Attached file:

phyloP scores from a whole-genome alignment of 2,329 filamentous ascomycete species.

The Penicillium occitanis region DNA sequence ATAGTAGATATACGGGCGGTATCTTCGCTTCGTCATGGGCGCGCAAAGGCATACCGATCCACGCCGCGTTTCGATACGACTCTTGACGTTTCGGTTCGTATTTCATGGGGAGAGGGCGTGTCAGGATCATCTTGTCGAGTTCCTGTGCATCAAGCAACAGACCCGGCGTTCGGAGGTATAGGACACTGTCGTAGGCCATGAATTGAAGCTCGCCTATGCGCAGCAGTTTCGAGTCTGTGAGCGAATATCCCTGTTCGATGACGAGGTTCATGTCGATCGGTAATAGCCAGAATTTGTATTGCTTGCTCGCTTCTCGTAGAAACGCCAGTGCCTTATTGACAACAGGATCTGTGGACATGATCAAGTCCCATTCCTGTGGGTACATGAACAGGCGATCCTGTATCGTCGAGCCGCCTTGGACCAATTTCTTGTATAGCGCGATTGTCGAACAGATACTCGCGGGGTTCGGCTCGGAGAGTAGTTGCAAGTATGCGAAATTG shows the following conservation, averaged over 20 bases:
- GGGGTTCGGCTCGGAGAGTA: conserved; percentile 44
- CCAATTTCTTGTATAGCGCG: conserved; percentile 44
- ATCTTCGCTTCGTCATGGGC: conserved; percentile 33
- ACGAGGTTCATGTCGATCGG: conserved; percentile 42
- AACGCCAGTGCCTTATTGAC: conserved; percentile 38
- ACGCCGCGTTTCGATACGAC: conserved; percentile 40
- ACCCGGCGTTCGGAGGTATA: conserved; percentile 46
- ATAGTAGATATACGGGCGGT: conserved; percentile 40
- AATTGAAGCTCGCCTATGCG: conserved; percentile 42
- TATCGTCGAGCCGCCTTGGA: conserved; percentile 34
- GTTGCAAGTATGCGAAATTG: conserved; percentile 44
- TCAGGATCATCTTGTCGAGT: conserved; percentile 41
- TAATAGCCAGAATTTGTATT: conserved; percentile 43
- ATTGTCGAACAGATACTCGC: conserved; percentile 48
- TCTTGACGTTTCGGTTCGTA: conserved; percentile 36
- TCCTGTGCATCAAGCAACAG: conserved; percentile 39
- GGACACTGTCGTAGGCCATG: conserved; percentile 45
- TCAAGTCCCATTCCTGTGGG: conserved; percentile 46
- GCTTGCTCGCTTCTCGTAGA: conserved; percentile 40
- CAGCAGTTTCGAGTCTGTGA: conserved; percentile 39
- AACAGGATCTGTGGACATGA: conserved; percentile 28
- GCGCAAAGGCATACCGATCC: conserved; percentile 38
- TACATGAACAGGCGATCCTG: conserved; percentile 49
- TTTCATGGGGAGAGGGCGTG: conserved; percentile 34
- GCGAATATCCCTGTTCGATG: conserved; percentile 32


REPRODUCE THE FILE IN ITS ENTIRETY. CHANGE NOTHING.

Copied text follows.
phyloP scores from a whole-genome alignment of 2,329 filamentous ascomycete species.

The Penicillium occitanis region DNA sequence ATAGTAGATATACGGGCGGTATCTTCGCTTCGTCATGGGCGCGCAAAGGCATACCGATCCACGCCGCGTTTCGATACGACTCTTGACGTTTCGGTTCGTATTTCATGGGGAGAGGGCGTGTCAGGATCATCTTGTCGAGTTCCTGTGCATCAAGCAACAGACCCGGCGTTCGGAGGTATAGGACACTGTCGTAGGCCATGAATTGAAGCTCGCCTATGCGCAGCAGTTTCGAGTCTGTGAGCGAATATCCCTGTTCGATGACGAGGTTCATGTCGATCGGTAATAGCCAGAATTTGTATTGCTTGCTCGCTTCTCGTAGAAACGCCAGTGCCTTATTGACAACAGGATCTGTGGACATGATCAAGTCCCATTCCTGTGGGTACATGAACAGGCGATCCTGTATCGTCGAGCCGCCTTGGACCAATTTCTTGTATAGCGCGATTGTCGAACAGATACTCGCGGGGTTCGGCTCGGAGAGTAGTTGCAAGTATGCGAAATTG shows the following conservation, averaged over 20 bases:
- GGGGTTCGGCTCGGAGAGTA: conserved; percentile 44
- CCAATTTCTTGTATAGCGCG: conserved; percentile 44
- ATCTTCGCTTCGTCATGGGC: conserved; percentile 33
- ACGAGGTTCATGTCGATCGG: conserved; percentile 42
- AACGCCAGTGCCTTATTGAC: conserved; percentile 38
- ACGCCGCGTTTCGATACGAC: conserved; percentile 40
- ACCCGGCGTTCGGAGGTATA: conserved; percentile 46
- ATAGTAGATATACGGGCGGT: conserved; percentile 40
- AATTGAAGCTCGCCTATGCG: conserved; percentile 42
- TATCGTCGAGCCGCCTTGGA: conserved; percentile 34
- GTTGCAAGTATGCGAAATTG: conserved; percentile 44
- TCAGGATCATCTTGTCGAGT: conserved; percentile 41
- TAATAGCCAGAATTTGTATT: conserved; percentile 43
- ATTGTCGAACAGATACTCGC: conserved; percentile 48
- TCTTGACGTTTCGGTTCGTA: conserved; percentile 36
- TCCTGTGCATCAAGCAACAG: conserved; percentile 39
- GGACACTGTCGTAGGCCATG: conserved; percentile 45
- TCAAGTCCCATTCCTGTGGG: conserved; percentile 46
- GCTTGCTCGCTTCTCGTAGA: conserved; percentile 40
- CAGCAGTTTCGAGTCTGTGA: conserved; percentile 39
- AACAGGATCTGTGGACATGA: conserved; percentile 28
- GCGCAAAGGCATACCGATCC: conserved; percentile 38
- TACATGAACAGGCGATCCTG: conserved; percentile 49
- TTTCATGGGGAGAGGGCGTG: conserved; percentile 34
- GCGAATATCCCTGTTCGATG: conserved; percentile 32